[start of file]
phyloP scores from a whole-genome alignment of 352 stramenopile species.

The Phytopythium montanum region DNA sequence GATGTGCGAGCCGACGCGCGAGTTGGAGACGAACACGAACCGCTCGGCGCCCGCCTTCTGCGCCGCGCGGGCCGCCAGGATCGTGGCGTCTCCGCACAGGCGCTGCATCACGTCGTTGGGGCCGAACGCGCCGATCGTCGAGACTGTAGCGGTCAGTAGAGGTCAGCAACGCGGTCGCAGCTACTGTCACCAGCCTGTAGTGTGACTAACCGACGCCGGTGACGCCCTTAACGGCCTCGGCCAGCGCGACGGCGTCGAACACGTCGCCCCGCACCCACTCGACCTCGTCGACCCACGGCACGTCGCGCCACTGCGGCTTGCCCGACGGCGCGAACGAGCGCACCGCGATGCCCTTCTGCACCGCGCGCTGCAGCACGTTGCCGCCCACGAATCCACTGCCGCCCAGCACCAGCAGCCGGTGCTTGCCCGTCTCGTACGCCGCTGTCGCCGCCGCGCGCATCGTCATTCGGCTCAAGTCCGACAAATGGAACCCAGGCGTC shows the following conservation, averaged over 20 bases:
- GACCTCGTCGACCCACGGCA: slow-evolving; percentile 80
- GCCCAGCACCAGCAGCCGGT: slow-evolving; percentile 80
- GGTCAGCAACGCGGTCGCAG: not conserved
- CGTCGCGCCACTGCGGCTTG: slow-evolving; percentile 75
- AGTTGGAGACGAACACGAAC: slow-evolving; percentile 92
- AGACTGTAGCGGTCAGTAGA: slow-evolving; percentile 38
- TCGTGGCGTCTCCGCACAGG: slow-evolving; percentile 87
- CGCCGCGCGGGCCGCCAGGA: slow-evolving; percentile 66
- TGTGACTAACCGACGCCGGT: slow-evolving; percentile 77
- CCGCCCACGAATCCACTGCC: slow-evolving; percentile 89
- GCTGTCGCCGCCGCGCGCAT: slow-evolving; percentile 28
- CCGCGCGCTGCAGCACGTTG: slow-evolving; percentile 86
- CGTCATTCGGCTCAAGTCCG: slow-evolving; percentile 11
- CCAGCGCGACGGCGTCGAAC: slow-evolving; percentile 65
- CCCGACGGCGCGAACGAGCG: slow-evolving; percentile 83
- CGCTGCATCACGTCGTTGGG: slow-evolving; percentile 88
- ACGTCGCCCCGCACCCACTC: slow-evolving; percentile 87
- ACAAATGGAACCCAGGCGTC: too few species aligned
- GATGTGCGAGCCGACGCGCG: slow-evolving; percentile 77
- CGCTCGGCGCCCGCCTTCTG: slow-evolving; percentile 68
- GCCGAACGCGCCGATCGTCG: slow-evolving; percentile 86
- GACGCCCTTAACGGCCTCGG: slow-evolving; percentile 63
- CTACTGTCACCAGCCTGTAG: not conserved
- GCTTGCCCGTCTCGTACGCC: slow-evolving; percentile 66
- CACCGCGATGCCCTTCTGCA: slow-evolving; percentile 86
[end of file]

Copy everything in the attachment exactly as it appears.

phyloP scores from a whole-genome alignment of 352 stramenopile species.

The Phytopythium montanum region DNA sequence GATGTGCGAGCCGACGCGCGAGTTGGAGACGAACACGAACCGCTCGGCGCCCGCCTTCTGCGCCGCGCGGGCCGCCAGGATCGTGGCGTCTCCGCACAGGCGCTGCATCACGTCGTTGGGGCCGAACGCGCCGATCGTCGAGACTGTAGCGGTCAGTAGAGGTCAGCAACGCGGTCGCAGCTACTGTCACCAGCCTGTAGTGTGACTAACCGACGCCGGTGACGCCCTTAACGGCCTCGGCCAGCGCGACGGCGTCGAACACGTCGCCCCGCACCCACTCGACCTCGTCGACCCACGGCACGTCGCGCCACTGCGGCTTGCCCGACGGCGCGAACGAGCGCACCGCGATGCCCTTCTGCACCGCGCGCTGCAGCACGTTGCCGCCCACGAATCCACTGCCGCCCAGCACCAGCAGCCGGTGCTTGCCCGTCTCGTACGCCGCTGTCGCCGCCGCGCGCATCGTCATTCGGCTCAAGTCCGACAAATGGAACCCAGGCGTC shows the following conservation, averaged over 20 bases:
- GACCTCGTCGACCCACGGCA: slow-evolving; percentile 80
- GCCCAGCACCAGCAGCCGGT: slow-evolving; percentile 80
- GGTCAGCAACGCGGTCGCAG: not conserved
- CGTCGCGCCACTGCGGCTTG: slow-evolving; percentile 75
- AGTTGGAGACGAACACGAAC: slow-evolving; percentile 92
- AGACTGTAGCGGTCAGTAGA: slow-evolving; percentile 38
- TCGTGGCGTCTCCGCACAGG: slow-evolving; percentile 87
- CGCCGCGCGGGCCGCCAGGA: slow-evolving; percentile 66
- TGTGACTAACCGACGCCGGT: slow-evolving; percentile 77
- CCGCCCACGAATCCACTGCC: slow-evolving; percentile 89
- GCTGTCGCCGCCGCGCGCAT: slow-evolving; percentile 28
- CCGCGCGCTGCAGCACGTTG: slow-evolving; percentile 86
- CGTCATTCGGCTCAAGTCCG: slow-evolving; percentile 11
- CCAGCGCGACGGCGTCGAAC: slow-evolving; percentile 65
- CCCGACGGCGCGAACGAGCG: slow-evolving; percentile 83
- CGCTGCATCACGTCGTTGGG: slow-evolving; percentile 88
- ACGTCGCCCCGCACCCACTC: slow-evolving; percentile 87
- ACAAATGGAACCCAGGCGTC: too few species aligned
- GATGTGCGAGCCGACGCGCG: slow-evolving; percentile 77
- CGCTCGGCGCCCGCCTTCTG: slow-evolving; percentile 68
- GCCGAACGCGCCGATCGTCG: slow-evolving; percentile 86
- GACGCCCTTAACGGCCTCGG: slow-evolving; percentile 63
- CTACTGTCACCAGCCTGTAG: not conserved
- GCTTGCCCGTCTCGTACGCC: slow-evolving; percentile 66
- CACCGCGATGCCCTTCTGCA: slow-evolving; percentile 86